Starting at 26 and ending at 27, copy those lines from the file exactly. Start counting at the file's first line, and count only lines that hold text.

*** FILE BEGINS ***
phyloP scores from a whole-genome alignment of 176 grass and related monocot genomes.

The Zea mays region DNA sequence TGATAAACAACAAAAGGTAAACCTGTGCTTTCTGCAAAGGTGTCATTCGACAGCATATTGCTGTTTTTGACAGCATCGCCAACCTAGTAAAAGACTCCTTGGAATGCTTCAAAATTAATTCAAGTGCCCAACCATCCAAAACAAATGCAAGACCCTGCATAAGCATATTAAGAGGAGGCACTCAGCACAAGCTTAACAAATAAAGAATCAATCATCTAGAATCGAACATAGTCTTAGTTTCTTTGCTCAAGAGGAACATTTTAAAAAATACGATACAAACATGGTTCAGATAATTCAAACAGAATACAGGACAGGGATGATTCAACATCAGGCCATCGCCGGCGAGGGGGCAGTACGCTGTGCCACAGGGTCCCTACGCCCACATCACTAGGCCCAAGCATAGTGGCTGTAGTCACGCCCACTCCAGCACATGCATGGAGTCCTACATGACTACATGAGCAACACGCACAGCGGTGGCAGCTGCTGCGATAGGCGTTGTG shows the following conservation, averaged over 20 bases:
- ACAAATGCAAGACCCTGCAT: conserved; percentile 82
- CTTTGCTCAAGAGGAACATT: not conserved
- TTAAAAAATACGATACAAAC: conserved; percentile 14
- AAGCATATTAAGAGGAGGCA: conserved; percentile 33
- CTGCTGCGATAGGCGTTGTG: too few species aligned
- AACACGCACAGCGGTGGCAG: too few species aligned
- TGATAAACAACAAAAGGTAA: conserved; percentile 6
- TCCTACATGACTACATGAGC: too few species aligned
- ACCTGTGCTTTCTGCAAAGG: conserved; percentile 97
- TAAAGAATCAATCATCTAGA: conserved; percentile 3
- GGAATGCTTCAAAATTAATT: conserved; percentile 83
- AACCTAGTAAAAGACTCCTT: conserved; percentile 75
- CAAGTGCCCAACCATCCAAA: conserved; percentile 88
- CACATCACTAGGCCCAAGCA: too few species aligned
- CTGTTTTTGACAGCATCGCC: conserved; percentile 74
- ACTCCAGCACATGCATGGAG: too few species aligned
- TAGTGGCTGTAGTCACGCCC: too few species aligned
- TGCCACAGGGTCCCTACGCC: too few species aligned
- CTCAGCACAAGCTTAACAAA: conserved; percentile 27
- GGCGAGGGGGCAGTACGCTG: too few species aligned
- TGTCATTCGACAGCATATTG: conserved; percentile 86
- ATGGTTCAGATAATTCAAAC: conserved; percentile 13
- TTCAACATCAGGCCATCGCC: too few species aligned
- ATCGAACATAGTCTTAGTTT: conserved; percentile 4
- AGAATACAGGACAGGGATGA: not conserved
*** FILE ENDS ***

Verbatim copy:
- ATCGAACATAGTCTTAGTTT: conserved; percentile 4
- AGAATACAGGACAGGGATGA: not conserved